Two of Wyndham’s three major healthcare providers will not prescribe or administer euthanasia drugs despite the Voluntary Assisted Dying Bill being passed in the upper house last week.

Star Weekly asked Mercy Health, which runs the Werribee Mercy Hospital and Mercy Palliative Care; St Vincent’s Private Hospital Werribee, which will open in January; and Western Health, which runs the Sunshine, Western and Williamstown hospitals, for their stance on euthanasia.

Victoria is likely to become the first Australian state to offer voluntary assisted dying after the legislation was passed in the upper house on Friday.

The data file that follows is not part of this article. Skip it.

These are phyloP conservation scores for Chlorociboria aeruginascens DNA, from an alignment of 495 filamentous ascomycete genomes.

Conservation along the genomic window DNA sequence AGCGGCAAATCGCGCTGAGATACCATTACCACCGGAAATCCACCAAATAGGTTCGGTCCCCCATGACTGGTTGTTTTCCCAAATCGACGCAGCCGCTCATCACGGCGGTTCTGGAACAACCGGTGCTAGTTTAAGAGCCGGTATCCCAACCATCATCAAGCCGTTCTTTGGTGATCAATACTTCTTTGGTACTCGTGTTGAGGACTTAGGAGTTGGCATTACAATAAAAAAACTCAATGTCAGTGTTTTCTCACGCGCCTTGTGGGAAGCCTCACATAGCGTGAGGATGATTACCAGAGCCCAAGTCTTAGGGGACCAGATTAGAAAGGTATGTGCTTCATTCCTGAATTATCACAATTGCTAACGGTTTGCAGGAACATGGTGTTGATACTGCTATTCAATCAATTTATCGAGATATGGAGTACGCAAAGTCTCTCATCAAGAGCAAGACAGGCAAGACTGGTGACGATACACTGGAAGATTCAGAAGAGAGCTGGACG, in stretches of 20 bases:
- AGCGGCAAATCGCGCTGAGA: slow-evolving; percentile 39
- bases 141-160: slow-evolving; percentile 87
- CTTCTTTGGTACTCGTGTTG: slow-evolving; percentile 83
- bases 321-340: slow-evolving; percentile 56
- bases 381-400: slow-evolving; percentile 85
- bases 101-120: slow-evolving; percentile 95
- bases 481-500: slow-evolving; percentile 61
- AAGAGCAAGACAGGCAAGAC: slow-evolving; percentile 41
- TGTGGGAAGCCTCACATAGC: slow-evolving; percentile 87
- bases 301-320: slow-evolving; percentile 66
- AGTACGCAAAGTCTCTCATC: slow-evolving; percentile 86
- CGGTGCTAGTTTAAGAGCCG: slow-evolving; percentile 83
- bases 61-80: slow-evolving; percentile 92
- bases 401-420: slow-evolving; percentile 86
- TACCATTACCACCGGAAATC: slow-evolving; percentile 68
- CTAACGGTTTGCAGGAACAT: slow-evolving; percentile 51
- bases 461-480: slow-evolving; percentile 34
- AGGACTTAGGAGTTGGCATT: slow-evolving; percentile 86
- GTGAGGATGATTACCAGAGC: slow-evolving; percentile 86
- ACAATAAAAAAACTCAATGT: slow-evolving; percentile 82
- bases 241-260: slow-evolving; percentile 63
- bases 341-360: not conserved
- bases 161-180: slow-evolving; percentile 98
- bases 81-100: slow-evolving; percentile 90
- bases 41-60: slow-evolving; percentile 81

The bill will progress to its third and final debate in mid-November. However, even if the bill becomes law, healthcare providers will be able to refuse on conscientious grounds.

Mercy Health group chief executive Stephen Cornelissen said while the service would not practice euthanasia, it would not judge or deter any patient who wishes to be transferred to another medical facility to have it carried out.

“As a Catholic provider … Mercy Health would not prescribe or administer euthanasia drugs,” Adjunct Professor Cornelissen said.

A spokesperson at St Vincent’s Private Hospital Werribee said the hospital would also not provide services or support for euthanasia.

“We will always respect patients’ choices and if they wish to have their care transferred … we will support them in that choice.”

Western Health acting executive director of medical services Bernard Street said the organisation had yet to adopt a formal policy but it would “act in full accordance with the new law and associated guidelines” if passed.